The Obama administration wants to clamp down on shale gas drilling on public lands and set standards that proponents of tougher regulation hope will provide a blueprint for drilling oversight nationwide.
Industry sources said the Interior Department could propose a new rule on hydraulic fracturing, or fracking, as early as today.
The measure would require natural gas drillers to disclose chemicals they use to frack wells, a controversial process that involves injecting water, sand and chemicals deep underground to extract fuel from rock formations.
Fracking has been essential to unlocking the nation's massive shale gas reserves, but critics argue that the practice has polluted water and hurt the environment.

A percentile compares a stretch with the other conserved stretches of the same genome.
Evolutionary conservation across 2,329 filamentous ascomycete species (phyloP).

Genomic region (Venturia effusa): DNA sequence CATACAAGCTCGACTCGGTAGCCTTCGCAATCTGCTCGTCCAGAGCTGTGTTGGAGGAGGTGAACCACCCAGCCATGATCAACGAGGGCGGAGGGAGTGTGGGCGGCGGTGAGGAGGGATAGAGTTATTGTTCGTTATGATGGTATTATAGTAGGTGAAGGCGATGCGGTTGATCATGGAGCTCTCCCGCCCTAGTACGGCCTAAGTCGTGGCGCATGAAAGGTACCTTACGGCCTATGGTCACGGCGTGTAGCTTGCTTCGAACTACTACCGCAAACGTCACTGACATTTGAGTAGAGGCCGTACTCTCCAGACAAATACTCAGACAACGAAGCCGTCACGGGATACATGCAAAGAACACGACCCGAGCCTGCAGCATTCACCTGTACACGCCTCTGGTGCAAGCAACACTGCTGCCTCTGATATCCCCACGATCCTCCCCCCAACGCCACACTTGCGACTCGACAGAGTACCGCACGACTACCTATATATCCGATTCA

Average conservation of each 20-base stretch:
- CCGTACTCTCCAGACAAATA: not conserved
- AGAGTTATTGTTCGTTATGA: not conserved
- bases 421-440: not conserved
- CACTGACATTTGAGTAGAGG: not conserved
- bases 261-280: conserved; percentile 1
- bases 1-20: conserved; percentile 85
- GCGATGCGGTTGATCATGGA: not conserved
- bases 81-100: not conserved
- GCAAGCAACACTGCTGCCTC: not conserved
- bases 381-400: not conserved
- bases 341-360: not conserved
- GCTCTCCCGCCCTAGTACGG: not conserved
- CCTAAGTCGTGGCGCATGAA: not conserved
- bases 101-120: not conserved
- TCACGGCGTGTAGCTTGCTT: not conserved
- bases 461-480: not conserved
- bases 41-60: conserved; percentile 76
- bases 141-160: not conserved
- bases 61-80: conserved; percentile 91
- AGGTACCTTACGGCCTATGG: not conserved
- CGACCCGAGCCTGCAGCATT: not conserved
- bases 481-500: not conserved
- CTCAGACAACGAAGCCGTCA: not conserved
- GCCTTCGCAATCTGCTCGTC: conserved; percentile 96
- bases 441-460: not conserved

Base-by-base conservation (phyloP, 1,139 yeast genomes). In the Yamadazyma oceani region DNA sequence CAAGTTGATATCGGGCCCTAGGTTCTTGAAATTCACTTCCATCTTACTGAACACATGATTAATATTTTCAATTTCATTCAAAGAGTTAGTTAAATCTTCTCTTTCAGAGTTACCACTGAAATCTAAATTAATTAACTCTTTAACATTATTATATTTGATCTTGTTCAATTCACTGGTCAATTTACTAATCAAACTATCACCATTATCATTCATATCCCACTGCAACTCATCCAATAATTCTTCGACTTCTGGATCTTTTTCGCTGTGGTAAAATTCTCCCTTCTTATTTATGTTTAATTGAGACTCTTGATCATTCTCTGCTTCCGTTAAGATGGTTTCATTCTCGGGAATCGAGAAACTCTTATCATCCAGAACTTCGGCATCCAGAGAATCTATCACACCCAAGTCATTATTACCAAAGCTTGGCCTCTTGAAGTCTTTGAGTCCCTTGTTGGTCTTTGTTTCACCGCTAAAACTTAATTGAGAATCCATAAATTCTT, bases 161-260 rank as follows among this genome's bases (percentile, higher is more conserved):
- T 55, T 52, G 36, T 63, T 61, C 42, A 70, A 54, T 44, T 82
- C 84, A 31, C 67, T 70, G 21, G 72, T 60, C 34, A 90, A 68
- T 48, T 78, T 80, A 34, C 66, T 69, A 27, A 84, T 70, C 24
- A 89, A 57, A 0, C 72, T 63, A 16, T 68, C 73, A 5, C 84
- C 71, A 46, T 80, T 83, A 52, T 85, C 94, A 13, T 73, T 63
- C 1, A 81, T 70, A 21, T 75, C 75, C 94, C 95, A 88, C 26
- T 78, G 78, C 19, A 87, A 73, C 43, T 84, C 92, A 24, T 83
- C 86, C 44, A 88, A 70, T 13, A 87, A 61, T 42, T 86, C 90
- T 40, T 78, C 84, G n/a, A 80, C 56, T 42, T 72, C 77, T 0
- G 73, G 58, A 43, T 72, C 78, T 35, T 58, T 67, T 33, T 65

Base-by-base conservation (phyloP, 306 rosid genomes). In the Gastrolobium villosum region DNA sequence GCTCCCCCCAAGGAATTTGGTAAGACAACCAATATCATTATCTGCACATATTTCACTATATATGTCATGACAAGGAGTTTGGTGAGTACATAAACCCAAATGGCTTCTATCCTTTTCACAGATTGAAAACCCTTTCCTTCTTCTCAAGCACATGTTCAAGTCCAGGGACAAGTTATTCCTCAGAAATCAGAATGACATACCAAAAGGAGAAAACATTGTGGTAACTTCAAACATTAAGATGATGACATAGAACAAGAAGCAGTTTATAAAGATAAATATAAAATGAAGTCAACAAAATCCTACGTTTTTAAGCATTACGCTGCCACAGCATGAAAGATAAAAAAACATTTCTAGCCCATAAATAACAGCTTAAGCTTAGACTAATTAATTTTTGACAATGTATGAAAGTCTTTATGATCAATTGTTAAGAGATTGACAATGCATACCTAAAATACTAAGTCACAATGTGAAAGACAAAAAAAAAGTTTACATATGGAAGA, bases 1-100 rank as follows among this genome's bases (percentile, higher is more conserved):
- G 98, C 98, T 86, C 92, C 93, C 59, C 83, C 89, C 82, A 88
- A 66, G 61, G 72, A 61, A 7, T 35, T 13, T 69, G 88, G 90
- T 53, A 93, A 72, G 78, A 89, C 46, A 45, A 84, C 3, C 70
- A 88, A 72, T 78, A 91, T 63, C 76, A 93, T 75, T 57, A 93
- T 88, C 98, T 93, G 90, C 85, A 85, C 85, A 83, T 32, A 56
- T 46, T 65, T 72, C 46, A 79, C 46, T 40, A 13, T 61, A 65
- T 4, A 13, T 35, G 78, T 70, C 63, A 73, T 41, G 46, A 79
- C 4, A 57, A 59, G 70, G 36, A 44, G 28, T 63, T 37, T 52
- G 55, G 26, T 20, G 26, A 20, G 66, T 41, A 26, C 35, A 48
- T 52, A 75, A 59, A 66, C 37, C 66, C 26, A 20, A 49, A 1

The administration has said it supports shale oil and gas development, but has also called for strong oversight.
Administration officials have said they hope the rules could provide a template for states, which handle most of the regulation of fracking.
The Bureau of Land Management estimates that companies use the fracking technique on about 90 percent of wells drilled on federal lands. But only about 14 percent of U.S natural gas production occurred on those lands in 2010.
An Interior Department official, who did not speak for attribution, said the administration has been clear about its aim throughout the process. "We intend to propose a rule that supports the administration's goal of continuing to expand production of America's abundant oil and gas resources on federal and Indian lands by taking steps to ensure public confidence in hydraulic fracturing and other technologies that will play an integral role in our nation's energy security." ( C) Reuters